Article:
Researchers at Massachusetts Institute of Technology (MIT) and elsewhere have developed a new kind of low-cost battery, made entirely from abundant and inexpensive materials. The aluminium-chalcogen battery charges in less than a minute and is resistant to dendritic shorting.
It uses aluminium and sulfur as its two electrode materials, with a molten salt electrolyte in between. It is described in the journal Nature, in a paper by MIT Professor Donald Sadoway, along with 15 others.
“I wanted to invent something that was better, much better, than lithium-ion batteries for small-scale stationary storage, and ultimately for automotive [uses],” said Sadoway, who is the John F Elliott Professor Emeritus of Materials Chemistry.
Sadoway settled on aluminium and sulfur, as they are abundant and cheap. As for the electrolyte, they decided against volatile, flammable organic liquids to reduce fire risk. They tried some polymers but ended up looking at a variety of molten salts that have relatively low melting points, close to the boiling point of water.
MIT said in experiments, the team showed that the battery cells could endure hundreds of cycles at exceptionally high charging rates, with a projected cost per cell of about one-sixth that of comparable lithium-ion cells.
They demonstrated that the charging rate was highly dependent on the working temperature, with 110 degrees Celsius (230 degrees Fahrenheit) showing 25 times faster rates than 25 C (77 F).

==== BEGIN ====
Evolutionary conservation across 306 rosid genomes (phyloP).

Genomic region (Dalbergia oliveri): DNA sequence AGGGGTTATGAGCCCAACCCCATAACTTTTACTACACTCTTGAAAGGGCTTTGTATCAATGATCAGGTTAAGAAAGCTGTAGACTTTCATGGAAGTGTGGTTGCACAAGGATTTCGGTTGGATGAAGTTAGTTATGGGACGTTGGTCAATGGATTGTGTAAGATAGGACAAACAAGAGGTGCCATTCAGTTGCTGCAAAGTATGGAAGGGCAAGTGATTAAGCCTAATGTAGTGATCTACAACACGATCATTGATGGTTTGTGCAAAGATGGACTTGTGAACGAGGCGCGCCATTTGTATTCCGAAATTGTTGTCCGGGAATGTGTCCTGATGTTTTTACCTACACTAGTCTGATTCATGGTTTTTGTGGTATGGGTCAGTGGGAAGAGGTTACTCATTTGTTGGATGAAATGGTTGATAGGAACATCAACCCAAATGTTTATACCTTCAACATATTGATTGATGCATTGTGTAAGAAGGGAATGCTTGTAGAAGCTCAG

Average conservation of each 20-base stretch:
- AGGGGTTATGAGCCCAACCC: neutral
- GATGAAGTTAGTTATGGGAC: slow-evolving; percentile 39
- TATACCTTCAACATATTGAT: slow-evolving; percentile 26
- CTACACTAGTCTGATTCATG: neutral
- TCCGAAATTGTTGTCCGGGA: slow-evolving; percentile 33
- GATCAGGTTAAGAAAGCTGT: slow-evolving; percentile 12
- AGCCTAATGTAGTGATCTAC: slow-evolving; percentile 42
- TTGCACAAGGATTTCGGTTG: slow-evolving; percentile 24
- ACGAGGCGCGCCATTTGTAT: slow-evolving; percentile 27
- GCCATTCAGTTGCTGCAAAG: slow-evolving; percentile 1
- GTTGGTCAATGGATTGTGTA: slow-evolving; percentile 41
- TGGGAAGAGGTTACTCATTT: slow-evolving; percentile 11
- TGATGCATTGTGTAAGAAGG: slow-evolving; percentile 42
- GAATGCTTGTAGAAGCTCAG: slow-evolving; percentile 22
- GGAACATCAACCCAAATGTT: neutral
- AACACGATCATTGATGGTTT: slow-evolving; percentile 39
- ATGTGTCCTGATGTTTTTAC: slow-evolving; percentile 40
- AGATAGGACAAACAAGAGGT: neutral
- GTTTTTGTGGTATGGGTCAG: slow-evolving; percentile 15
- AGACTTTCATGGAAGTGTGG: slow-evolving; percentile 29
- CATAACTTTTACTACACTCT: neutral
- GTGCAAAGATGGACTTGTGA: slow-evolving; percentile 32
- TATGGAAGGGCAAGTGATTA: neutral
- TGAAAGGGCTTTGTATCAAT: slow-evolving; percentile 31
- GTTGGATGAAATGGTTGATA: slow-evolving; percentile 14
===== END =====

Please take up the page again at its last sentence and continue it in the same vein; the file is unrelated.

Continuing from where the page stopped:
The team said one of the biggest problems in battery reliability is the formation of dendrites, narrow spikes of metal that build up on one electrode and eventually grow across to contact the other electrode, causing a short-circuit.
The chloro-aluminate salt they chose “essentially retired these runaway dendrites, while also allowing for very rapid charging,” said Sadoway. “We did experiments at very high charging rates, charging in less than a minute, and we never lost cells due to dendrite shorting.”
This new battery formulation, he says, would be ideal for installations needed to power a single home or small to medium businesses.
Photo: The three primary constituents of the new battery are aluminium (left), sulfur (centre), and rock salt crystals.
Credit: Rebecca Miller